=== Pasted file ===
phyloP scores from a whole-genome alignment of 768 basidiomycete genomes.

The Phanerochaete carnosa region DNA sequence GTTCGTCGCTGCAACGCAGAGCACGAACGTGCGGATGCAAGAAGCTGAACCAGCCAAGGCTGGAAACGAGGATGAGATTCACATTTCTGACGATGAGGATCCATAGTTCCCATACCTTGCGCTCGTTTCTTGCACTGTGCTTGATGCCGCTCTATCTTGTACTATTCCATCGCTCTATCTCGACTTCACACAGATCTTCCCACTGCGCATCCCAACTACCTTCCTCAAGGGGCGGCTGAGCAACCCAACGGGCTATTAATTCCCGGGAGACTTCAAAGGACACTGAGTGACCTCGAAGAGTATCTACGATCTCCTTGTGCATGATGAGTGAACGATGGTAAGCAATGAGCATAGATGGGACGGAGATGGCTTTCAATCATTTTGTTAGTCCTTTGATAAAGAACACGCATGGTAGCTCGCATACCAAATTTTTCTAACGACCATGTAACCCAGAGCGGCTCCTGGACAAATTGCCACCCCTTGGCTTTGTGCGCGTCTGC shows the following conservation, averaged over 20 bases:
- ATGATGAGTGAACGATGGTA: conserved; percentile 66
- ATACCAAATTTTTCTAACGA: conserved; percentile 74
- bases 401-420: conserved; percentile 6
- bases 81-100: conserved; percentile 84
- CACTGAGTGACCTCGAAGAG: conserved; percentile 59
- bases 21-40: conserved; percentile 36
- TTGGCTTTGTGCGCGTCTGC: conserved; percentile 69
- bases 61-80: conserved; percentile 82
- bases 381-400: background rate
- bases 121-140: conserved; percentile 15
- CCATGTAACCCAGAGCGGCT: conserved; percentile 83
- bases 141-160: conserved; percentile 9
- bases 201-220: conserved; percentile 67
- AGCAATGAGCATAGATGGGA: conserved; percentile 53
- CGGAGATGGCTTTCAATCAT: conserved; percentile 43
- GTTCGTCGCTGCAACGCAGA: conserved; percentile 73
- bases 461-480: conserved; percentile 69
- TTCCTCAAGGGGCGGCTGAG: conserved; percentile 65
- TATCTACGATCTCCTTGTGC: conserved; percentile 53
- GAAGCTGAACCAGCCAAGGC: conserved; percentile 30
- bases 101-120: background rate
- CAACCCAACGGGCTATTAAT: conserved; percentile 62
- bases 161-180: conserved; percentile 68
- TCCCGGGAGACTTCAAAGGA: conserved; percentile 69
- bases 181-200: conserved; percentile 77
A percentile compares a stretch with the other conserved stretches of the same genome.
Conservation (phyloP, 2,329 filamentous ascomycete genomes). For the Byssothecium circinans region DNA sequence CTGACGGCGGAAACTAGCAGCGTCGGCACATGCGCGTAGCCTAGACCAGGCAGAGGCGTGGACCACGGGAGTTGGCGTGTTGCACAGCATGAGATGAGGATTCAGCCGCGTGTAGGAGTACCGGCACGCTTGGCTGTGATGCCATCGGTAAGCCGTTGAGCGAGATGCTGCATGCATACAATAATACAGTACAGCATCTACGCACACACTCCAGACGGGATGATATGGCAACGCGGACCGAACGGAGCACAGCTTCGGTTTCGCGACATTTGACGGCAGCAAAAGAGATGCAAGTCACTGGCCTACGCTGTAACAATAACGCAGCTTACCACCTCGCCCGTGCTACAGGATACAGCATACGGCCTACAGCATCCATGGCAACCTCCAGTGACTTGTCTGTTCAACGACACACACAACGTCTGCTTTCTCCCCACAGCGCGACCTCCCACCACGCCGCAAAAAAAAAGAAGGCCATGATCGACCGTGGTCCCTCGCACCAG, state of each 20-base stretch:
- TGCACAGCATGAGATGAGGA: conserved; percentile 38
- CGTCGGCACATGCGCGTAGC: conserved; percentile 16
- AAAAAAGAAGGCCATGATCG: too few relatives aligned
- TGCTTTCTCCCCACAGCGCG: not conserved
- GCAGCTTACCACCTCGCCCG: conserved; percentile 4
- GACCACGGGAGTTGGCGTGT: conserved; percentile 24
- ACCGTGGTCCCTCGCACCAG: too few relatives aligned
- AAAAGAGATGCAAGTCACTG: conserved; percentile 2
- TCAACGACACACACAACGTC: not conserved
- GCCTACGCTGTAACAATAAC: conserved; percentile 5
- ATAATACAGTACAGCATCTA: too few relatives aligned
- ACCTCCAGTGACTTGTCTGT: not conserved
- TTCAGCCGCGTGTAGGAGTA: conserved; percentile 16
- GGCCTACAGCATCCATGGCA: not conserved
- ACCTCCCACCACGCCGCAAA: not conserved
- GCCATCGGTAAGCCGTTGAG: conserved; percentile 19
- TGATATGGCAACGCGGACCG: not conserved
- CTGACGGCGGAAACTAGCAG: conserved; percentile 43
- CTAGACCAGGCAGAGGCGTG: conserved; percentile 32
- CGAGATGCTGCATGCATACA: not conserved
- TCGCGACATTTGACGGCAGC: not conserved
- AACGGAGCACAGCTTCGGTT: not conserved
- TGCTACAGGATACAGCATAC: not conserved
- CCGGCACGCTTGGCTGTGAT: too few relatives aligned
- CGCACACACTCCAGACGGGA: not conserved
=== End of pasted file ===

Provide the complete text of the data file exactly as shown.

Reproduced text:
phyloP scores from a whole-genome alignment of 768 basidiomycete genomes.

The Phanerochaete carnosa region DNA sequence GTTCGTCGCTGCAACGCAGAGCACGAACGTGCGGATGCAAGAAGCTGAACCAGCCAAGGCTGGAAACGAGGATGAGATTCACATTTCTGACGATGAGGATCCATAGTTCCCATACCTTGCGCTCGTTTCTTGCACTGTGCTTGATGCCGCTCTATCTTGTACTATTCCATCGCTCTATCTCGACTTCACACAGATCTTCCCACTGCGCATCCCAACTACCTTCCTCAAGGGGCGGCTGAGCAACCCAACGGGCTATTAATTCCCGGGAGACTTCAAAGGACACTGAGTGACCTCGAAGAGTATCTACGATCTCCTTGTGCATGATGAGTGAACGATGGTAAGCAATGAGCATAGATGGGACGGAGATGGCTTTCAATCATTTTGTTAGTCCTTTGATAAAGAACACGCATGGTAGCTCGCATACCAAATTTTTCTAACGACCATGTAACCCAGAGCGGCTCCTGGACAAATTGCCACCCCTTGGCTTTGTGCGCGTCTGC shows the following conservation, averaged over 20 bases:
- ATGATGAGTGAACGATGGTA: conserved; percentile 66
- ATACCAAATTTTTCTAACGA: conserved; percentile 74
- bases 401-420: conserved; percentile 6
- bases 81-100: conserved; percentile 84
- CACTGAGTGACCTCGAAGAG: conserved; percentile 59
- bases 21-40: conserved; percentile 36
- TTGGCTTTGTGCGCGTCTGC: conserved; percentile 69
- bases 61-80: conserved; percentile 82
- bases 381-400: background rate
- bases 121-140: conserved; percentile 15
- CCATGTAACCCAGAGCGGCT: conserved; percentile 83
- bases 141-160: conserved; percentile 9
- bases 201-220: conserved; percentile 67
- AGCAATGAGCATAGATGGGA: conserved; percentile 53
- CGGAGATGGCTTTCAATCAT: conserved; percentile 43
- GTTCGTCGCTGCAACGCAGA: conserved; percentile 73
- bases 461-480: conserved; percentile 69
- TTCCTCAAGGGGCGGCTGAG: conserved; percentile 65
- TATCTACGATCTCCTTGTGC: conserved; percentile 53
- GAAGCTGAACCAGCCAAGGC: conserved; percentile 30
- bases 101-120: background rate
- CAACCCAACGGGCTATTAAT: conserved; percentile 62
- bases 161-180: conserved; percentile 68
- TCCCGGGAGACTTCAAAGGA: conserved; percentile 69
- bases 181-200: conserved; percentile 77
A percentile compares a stretch with the other conserved stretches of the same genome.
Conservation (phyloP, 2,329 filamentous ascomycete genomes). For the Byssothecium circinans region DNA sequence CTGACGGCGGAAACTAGCAGCGTCGGCACATGCGCGTAGCCTAGACCAGGCAGAGGCGTGGACCACGGGAGTTGGCGTGTTGCACAGCATGAGATGAGGATTCAGCCGCGTGTAGGAGTACCGGCACGCTTGGCTGTGATGCCATCGGTAAGCCGTTGAGCGAGATGCTGCATGCATACAATAATACAGTACAGCATCTACGCACACACTCCAGACGGGATGATATGGCAACGCGGACCGAACGGAGCACAGCTTCGGTTTCGCGACATTTGACGGCAGCAAAAGAGATGCAAGTCACTGGCCTACGCTGTAACAATAACGCAGCTTACCACCTCGCCCGTGCTACAGGATACAGCATACGGCCTACAGCATCCATGGCAACCTCCAGTGACTTGTCTGTTCAACGACACACACAACGTCTGCTTTCTCCCCACAGCGCGACCTCCCACCACGCCGCAAAAAAAAAGAAGGCCATGATCGACCGTGGTCCCTCGCACCAG, state of each 20-base stretch:
- TGCACAGCATGAGATGAGGA: conserved; percentile 38
- CGTCGGCACATGCGCGTAGC: conserved; percentile 16
- AAAAAAGAAGGCCATGATCG: too few relatives aligned
- TGCTTTCTCCCCACAGCGCG: not conserved
- GCAGCTTACCACCTCGCCCG: conserved; percentile 4
- GACCACGGGAGTTGGCGTGT: conserved; percentile 24
- ACCGTGGTCCCTCGCACCAG: too few relatives aligned
- AAAAGAGATGCAAGTCACTG: conserved; percentile 2
- TCAACGACACACACAACGTC: not conserved
- GCCTACGCTGTAACAATAAC: conserved; percentile 5
- ATAATACAGTACAGCATCTA: too few relatives aligned
- ACCTCCAGTGACTTGTCTGT: not conserved
- TTCAGCCGCGTGTAGGAGTA: conserved; percentile 16
- GGCCTACAGCATCCATGGCA: not conserved
- ACCTCCCACCACGCCGCAAA: not conserved
- GCCATCGGTAAGCCGTTGAG: conserved; percentile 19
- TGATATGGCAACGCGGACCG: not conserved
- CTGACGGCGGAAACTAGCAG: conserved; percentile 43
- CTAGACCAGGCAGAGGCGTG: conserved; percentile 32
- CGAGATGCTGCATGCATACA: not conserved
- TCGCGACATTTGACGGCAGC: not conserved
- AACGGAGCACAGCTTCGGTT: not conserved
- TGCTACAGGATACAGCATAC: not conserved
- CCGGCACGCTTGGCTGTGAT: too few relatives aligned
- CGCACACACTCCAGACGGGA: not conserved